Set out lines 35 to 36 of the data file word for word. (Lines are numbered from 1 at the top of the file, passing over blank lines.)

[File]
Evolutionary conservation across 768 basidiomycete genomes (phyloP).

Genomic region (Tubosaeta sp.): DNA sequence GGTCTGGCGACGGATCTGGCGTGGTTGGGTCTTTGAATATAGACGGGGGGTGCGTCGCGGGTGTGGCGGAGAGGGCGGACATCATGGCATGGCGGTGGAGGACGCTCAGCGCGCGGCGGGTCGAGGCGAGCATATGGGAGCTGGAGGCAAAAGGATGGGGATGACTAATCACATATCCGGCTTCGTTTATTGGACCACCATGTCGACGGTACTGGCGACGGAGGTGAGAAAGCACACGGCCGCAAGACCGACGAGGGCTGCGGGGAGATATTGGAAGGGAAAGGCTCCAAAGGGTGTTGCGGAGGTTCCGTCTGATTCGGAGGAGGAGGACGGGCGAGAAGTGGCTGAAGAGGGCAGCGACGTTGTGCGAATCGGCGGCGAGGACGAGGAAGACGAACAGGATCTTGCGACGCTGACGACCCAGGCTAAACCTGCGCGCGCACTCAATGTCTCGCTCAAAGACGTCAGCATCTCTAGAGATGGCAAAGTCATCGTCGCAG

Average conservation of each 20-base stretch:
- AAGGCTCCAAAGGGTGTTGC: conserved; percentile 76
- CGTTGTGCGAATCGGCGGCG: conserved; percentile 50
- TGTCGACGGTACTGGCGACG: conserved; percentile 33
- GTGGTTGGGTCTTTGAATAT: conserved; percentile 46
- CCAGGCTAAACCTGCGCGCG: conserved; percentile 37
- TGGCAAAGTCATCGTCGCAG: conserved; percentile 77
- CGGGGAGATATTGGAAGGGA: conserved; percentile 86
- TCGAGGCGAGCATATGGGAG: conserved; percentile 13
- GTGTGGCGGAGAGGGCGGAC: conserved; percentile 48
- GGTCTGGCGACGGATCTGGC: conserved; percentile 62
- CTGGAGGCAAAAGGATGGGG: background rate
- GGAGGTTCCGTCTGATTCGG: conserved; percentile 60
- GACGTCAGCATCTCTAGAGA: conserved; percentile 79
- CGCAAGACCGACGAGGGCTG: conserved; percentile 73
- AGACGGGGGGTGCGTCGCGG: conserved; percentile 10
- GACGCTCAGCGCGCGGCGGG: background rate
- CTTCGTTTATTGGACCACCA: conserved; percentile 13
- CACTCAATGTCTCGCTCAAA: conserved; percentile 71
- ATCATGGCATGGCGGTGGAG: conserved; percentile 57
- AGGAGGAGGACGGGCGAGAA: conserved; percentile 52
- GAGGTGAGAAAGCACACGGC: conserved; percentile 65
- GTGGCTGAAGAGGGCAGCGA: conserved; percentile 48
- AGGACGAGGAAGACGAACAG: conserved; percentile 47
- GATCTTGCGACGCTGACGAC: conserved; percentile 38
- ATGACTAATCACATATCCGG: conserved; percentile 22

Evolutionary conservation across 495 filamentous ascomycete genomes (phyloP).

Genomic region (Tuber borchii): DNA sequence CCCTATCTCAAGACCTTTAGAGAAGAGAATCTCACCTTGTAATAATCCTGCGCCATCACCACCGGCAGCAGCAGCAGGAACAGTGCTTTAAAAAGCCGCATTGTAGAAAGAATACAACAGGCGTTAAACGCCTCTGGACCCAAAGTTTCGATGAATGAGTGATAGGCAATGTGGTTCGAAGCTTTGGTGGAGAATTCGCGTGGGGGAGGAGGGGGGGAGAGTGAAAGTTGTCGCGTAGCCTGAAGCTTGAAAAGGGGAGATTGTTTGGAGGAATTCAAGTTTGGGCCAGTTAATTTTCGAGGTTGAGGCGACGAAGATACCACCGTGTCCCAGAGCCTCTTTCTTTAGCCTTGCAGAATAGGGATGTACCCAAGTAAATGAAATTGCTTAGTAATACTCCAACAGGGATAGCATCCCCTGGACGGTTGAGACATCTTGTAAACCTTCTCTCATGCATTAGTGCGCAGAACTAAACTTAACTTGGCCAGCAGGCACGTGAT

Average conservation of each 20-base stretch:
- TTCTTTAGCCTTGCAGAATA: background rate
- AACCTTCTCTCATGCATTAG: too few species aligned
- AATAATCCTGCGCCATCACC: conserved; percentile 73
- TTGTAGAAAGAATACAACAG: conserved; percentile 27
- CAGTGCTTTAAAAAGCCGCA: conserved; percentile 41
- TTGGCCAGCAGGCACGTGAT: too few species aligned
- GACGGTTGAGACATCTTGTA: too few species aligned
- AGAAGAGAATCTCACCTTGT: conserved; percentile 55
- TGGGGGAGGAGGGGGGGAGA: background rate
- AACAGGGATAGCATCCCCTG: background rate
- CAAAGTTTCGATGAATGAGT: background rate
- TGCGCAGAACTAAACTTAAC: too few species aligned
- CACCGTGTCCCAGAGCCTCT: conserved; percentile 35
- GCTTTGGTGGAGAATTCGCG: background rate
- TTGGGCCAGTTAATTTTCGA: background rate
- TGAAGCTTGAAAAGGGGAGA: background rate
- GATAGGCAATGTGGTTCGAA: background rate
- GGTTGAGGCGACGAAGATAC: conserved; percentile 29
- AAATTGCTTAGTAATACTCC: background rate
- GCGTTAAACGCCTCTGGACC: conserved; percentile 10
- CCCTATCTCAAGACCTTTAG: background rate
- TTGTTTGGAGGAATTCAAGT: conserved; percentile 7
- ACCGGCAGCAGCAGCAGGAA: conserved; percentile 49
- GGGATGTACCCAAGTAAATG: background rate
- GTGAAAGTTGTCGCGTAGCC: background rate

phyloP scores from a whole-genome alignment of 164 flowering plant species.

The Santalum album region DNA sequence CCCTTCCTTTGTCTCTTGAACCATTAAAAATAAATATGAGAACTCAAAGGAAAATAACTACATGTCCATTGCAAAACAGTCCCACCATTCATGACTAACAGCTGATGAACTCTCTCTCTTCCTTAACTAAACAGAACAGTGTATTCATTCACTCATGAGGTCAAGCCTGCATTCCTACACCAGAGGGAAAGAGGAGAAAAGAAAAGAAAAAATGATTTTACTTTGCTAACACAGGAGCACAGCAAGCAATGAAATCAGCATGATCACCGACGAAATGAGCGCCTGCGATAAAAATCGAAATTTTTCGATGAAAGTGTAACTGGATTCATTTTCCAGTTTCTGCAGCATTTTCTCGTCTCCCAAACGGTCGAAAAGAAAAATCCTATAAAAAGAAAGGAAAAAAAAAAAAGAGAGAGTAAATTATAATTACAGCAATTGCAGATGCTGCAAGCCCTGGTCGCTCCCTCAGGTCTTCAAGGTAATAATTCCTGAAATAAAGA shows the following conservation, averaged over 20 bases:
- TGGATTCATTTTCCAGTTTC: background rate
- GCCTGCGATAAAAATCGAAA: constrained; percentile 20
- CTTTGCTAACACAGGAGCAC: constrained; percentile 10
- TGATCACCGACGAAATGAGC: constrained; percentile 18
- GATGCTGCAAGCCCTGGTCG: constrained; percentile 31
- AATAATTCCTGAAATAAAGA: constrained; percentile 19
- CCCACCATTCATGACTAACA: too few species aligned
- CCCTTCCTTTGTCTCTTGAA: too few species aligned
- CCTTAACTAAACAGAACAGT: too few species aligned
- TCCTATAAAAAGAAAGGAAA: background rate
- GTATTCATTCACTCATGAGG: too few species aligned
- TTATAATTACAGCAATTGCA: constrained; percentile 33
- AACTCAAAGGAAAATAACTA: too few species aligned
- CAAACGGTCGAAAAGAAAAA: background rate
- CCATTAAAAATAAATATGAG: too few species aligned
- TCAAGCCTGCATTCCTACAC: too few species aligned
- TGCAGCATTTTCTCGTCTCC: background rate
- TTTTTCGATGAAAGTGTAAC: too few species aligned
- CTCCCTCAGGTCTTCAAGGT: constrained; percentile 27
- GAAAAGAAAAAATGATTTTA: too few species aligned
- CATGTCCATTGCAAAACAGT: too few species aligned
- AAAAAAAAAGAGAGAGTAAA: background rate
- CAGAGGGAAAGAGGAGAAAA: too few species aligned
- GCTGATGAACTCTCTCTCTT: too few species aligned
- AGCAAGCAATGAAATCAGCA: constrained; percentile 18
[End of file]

- TTGTAGAAAGAATACAACAG: conserved; percentile 27
- CAGTGCTTTAAAAAGCCGCA: conserved; percentile 41